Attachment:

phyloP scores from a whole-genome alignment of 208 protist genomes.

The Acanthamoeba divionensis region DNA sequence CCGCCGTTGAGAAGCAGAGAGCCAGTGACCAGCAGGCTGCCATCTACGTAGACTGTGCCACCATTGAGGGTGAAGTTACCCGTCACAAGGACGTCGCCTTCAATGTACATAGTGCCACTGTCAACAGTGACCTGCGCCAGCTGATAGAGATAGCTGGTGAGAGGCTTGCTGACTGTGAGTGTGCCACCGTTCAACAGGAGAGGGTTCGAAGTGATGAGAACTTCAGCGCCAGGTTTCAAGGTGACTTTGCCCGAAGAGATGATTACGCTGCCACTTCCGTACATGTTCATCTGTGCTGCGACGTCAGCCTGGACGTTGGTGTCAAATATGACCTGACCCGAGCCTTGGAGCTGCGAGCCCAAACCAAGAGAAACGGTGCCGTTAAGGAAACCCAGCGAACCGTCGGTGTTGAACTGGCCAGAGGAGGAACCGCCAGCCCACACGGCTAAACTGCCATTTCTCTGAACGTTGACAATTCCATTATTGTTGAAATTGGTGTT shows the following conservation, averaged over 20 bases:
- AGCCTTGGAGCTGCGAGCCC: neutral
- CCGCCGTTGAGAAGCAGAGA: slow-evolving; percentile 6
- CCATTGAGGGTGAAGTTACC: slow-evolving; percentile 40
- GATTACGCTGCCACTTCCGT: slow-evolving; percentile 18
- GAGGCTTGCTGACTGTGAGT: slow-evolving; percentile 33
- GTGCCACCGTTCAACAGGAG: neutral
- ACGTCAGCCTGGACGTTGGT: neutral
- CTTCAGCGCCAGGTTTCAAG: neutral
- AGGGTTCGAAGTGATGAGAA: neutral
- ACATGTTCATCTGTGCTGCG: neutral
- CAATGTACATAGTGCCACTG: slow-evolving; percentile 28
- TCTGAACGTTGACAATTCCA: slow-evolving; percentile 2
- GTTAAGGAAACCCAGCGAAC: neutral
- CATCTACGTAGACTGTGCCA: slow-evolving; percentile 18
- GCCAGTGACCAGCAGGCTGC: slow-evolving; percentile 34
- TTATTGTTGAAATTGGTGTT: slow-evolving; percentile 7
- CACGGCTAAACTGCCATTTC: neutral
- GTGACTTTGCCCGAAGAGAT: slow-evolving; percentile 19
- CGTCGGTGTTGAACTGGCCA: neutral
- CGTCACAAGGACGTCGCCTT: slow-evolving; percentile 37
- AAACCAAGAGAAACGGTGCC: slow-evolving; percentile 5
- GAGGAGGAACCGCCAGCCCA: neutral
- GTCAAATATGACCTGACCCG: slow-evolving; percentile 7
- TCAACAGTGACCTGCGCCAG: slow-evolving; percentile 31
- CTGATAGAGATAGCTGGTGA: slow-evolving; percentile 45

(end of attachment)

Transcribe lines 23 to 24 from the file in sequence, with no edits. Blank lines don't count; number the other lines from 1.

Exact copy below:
- AAACCAAGAGAAACGGTGCC: slow-evolving; percentile 5
- GAGGAGGAACCGCCAGCCCA: neutral